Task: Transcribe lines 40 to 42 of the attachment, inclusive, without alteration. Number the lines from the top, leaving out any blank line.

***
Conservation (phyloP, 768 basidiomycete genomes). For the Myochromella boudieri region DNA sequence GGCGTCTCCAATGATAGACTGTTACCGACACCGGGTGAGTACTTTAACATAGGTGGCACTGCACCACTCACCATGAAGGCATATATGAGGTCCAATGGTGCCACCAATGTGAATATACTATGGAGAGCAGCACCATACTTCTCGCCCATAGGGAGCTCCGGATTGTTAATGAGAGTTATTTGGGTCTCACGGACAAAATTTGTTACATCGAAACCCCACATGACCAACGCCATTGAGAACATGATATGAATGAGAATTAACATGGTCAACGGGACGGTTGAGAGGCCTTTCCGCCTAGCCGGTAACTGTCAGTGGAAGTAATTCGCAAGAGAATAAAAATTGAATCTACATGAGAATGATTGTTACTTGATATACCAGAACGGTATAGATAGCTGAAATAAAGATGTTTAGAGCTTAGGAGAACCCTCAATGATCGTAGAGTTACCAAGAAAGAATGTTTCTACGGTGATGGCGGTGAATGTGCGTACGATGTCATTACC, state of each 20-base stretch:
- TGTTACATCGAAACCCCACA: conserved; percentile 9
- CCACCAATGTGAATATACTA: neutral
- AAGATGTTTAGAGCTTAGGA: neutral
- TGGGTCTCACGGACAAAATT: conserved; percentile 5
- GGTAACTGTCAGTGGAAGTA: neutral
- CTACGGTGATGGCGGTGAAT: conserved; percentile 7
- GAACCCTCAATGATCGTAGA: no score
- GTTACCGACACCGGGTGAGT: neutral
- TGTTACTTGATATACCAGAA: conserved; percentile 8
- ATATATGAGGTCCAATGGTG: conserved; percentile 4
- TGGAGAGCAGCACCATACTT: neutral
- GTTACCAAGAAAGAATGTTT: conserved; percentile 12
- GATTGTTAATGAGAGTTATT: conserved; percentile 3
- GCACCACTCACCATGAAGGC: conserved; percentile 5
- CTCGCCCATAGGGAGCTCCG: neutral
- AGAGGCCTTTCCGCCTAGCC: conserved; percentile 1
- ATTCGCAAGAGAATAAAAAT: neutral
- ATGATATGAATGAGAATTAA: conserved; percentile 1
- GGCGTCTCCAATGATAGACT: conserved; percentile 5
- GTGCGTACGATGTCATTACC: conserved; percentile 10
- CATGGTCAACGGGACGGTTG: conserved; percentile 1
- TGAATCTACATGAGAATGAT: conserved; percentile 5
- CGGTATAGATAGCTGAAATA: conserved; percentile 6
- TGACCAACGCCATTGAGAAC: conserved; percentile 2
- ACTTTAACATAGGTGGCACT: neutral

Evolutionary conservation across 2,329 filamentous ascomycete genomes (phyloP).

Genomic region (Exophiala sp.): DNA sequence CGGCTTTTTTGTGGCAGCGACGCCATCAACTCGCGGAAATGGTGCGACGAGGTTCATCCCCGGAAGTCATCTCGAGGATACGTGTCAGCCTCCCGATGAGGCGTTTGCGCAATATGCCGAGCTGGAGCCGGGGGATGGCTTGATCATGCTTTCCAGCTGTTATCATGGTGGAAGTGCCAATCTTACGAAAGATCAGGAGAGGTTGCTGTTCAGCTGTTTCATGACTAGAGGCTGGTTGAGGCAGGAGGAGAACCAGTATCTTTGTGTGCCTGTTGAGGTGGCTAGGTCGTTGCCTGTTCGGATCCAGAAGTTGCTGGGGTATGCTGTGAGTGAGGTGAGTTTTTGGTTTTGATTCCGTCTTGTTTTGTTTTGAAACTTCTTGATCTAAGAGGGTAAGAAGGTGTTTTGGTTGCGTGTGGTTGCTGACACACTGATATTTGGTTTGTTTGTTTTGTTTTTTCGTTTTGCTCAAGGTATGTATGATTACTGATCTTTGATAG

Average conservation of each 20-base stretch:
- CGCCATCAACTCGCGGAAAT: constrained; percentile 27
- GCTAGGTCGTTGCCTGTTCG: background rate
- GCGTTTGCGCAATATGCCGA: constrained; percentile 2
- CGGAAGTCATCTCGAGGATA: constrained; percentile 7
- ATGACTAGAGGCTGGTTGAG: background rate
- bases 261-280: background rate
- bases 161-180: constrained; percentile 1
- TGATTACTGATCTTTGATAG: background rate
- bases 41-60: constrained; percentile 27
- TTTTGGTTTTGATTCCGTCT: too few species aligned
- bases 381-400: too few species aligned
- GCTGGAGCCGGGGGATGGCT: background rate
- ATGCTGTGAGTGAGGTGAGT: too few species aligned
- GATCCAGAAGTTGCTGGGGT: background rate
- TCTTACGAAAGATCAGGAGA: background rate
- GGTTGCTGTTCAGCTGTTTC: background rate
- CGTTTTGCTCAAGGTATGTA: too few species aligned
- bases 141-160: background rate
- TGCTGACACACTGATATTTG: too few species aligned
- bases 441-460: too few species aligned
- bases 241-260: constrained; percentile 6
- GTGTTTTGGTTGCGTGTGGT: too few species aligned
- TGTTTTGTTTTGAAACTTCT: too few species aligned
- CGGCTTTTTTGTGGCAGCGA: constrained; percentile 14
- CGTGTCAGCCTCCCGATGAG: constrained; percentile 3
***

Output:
- bases 381-400: too few species aligned
- GCTGGAGCCGGGGGATGGCT: background rate
- ATGCTGTGAGTGAGGTGAGT: too few species aligned